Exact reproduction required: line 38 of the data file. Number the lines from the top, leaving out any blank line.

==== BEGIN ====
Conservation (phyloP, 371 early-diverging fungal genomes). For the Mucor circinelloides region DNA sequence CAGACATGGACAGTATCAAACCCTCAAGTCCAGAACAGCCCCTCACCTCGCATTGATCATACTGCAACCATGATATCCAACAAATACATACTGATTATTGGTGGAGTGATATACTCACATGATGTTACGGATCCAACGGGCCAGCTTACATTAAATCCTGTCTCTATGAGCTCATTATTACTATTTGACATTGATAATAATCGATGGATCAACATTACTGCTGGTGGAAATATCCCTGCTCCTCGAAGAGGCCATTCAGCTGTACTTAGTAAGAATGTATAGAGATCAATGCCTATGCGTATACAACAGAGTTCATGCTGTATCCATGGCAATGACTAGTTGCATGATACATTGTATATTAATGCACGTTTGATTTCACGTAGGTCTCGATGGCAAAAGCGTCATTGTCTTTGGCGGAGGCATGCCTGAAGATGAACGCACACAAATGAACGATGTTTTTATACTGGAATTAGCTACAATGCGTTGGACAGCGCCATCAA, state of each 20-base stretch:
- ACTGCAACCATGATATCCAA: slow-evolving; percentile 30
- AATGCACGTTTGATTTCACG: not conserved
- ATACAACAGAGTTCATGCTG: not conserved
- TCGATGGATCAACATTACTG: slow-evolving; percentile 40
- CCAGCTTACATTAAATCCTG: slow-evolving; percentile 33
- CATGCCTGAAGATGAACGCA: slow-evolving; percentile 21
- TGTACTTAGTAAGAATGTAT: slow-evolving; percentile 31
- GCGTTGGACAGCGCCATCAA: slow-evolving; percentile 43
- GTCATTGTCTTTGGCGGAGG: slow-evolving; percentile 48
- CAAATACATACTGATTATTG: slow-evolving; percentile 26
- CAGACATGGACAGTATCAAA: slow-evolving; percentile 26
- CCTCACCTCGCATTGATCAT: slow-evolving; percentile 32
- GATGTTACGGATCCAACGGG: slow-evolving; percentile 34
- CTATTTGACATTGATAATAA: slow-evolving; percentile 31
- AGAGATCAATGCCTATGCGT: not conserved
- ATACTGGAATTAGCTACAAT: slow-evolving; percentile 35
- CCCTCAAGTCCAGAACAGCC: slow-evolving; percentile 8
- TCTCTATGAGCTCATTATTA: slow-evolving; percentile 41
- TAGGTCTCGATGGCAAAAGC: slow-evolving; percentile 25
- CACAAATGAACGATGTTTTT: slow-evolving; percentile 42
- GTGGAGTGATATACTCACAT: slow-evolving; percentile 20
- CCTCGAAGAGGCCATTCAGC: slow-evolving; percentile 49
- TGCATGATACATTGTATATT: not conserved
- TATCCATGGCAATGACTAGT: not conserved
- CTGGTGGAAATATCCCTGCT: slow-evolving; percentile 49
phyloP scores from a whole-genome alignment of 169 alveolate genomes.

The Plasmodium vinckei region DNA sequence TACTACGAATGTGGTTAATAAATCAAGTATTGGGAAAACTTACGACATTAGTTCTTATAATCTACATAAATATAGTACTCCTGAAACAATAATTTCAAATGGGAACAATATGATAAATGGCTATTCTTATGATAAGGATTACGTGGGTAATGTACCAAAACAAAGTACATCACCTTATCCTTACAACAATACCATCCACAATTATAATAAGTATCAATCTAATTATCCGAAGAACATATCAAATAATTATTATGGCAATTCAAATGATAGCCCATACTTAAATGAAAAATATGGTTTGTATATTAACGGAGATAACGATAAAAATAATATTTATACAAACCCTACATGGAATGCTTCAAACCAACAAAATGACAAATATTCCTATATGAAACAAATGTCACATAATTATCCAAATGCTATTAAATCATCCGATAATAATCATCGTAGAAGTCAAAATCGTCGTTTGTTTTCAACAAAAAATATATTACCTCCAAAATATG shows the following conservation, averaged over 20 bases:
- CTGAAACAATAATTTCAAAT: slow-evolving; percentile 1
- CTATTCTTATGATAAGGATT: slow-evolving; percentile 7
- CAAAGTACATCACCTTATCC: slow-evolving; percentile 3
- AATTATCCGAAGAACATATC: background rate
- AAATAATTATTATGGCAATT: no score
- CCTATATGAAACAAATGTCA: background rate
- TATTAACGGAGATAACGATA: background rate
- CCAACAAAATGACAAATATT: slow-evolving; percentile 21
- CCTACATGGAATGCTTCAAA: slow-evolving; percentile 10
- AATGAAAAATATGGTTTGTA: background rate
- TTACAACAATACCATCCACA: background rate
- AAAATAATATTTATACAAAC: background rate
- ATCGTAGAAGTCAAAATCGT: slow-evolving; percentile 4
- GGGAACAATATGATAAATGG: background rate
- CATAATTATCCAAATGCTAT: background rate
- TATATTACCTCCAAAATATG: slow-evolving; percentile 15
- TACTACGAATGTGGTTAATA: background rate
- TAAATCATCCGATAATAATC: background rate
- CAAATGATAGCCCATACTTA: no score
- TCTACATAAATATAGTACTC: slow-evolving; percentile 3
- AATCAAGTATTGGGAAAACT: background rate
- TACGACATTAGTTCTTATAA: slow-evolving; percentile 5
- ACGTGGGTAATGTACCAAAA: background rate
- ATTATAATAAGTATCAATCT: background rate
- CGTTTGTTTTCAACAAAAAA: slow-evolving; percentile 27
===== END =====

- AATGAAAAATATGGTTTGTA: background rate